News & Current Affairs

By Caitlin Holloway


You’re fired Donald, Biden came up trumps

Last week, we wrote about the allegations of election fraud being claimed by Donald Trump and whether fraud was a genuine concern in the United States election (you can find that blog here:

Since then, President-elect Joe Biden has claimed victory, triggering a plethora of legal proceedings filed by the Trump administration and resulting in heightened concerns about whether Trump will accept the result of the election.

So, what does this all mean? and what happens if Trump refuses to leave the White House? Well, the short answer to both of those questions is: not much.

Proceedings have been commenced by the Trump administration in six key states, where President-elect Biden won by a small margin. The proceedings generally allege widespread voter fraud and seek to re-count or invalidate ballots cast for President-elect Biden. So far, the proceedings have been criticised by several state Courts, the Democrats and, in some cases, even Trump’s own supporters.

In Stoddard et al v City Election Commission[1], Judge Timothy Kenny denied a request to delay the certification of election results in Michigan (a major state the Republicans won in 2016), stating that “while there are assertions made by the [trump administration]… there is no evidence in support of those assertions.”

Similarly, in Georgia, Superior Judge James Bass summarily dismissed proceedings filed by the Trump administration, finding that there was no evidence that certain ballots were invalid or that the relevant local board of elections failed to comply with the law. [2] Trump has also been unsuccessful in challenging ballots in Nevada and Arizona and, although some proceedings (such as those in Pennsylvania) remain unresolved, it is almost certain that the election result will not change. In order for the election result to change, Trump would have to substantially change the number of total votes for President-elect Biden in Georgia, Arizona and Pennsylvania, which is highly unlikely, if not impossible.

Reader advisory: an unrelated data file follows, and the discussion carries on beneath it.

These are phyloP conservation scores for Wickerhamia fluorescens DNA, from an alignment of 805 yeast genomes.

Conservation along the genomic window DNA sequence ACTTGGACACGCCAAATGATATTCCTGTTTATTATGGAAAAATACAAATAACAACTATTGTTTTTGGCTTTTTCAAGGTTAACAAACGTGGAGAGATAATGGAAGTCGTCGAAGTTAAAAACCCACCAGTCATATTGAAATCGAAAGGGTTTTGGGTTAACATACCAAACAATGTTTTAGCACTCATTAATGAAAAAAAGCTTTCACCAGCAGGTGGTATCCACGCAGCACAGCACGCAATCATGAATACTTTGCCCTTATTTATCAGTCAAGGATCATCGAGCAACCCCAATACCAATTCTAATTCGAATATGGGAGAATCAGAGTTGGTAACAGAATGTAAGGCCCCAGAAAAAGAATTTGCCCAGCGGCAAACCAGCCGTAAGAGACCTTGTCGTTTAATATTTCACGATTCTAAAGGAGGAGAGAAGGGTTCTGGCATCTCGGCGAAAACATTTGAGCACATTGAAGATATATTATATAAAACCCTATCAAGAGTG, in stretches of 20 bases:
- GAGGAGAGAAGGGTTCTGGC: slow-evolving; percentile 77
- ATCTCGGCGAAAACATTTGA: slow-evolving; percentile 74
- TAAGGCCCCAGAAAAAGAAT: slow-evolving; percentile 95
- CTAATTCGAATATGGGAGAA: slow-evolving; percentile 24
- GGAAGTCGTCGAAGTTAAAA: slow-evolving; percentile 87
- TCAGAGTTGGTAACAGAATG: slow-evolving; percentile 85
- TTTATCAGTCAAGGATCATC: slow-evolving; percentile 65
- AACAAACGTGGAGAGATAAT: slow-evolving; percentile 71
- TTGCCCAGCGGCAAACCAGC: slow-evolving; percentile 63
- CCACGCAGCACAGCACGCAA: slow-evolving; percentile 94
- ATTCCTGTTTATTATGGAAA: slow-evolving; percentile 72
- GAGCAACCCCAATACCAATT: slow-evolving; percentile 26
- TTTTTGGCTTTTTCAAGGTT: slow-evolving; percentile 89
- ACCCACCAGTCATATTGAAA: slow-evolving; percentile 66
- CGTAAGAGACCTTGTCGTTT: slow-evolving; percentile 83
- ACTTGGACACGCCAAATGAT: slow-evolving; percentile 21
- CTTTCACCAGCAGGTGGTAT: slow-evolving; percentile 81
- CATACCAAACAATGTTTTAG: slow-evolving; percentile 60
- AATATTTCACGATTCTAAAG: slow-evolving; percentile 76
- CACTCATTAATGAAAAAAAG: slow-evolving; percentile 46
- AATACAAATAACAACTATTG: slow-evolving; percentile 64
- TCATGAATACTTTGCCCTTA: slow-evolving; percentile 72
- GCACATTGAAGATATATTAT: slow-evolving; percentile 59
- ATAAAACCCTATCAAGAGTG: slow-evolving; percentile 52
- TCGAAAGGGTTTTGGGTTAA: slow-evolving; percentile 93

Even after all those proceedings are resolved, it may be the case that Trump never concedes the election and the reality is that there is no requirement for him to do so.

In accordance with the Constitution of the United States of America (the Constitution), Donald Trump’s presidential term will end automatically at noon on 20 January 2020. Donald Trump cannot subvert or amend the Constitution (although I wouldn’t put it past him to give it a crack).

As soon as the clock strikes noon on 20 January 2020, power will automatically vest in President-elect Biden and he can take up office in the White House, regardless of whether Donald Trump accepts that result. In a statement, Joe Biden’s team noted that “the United States government is capable of escorting trespassers out of the White House.” If it comes down to it, Biden could order the United States military to forcibly remove Trump from the White House.

We won’t know how any of this will unfold until 20 January 2020, but if Donald Trump continues on his trajectory of falsely claiming that the Democrats have “stolen” the election, the end of Trump’s presidential term may go down with, at best, large-scale protests and at worst, violence.

[1] No. 20-014604-CZ, 6 November 2020.

[2] In Re: Enforcement of Election Laws and Securing Ballots Case or Received After 7:00pm on November 3, 2020 No. SPCV2000982-J3, 5 November 2020.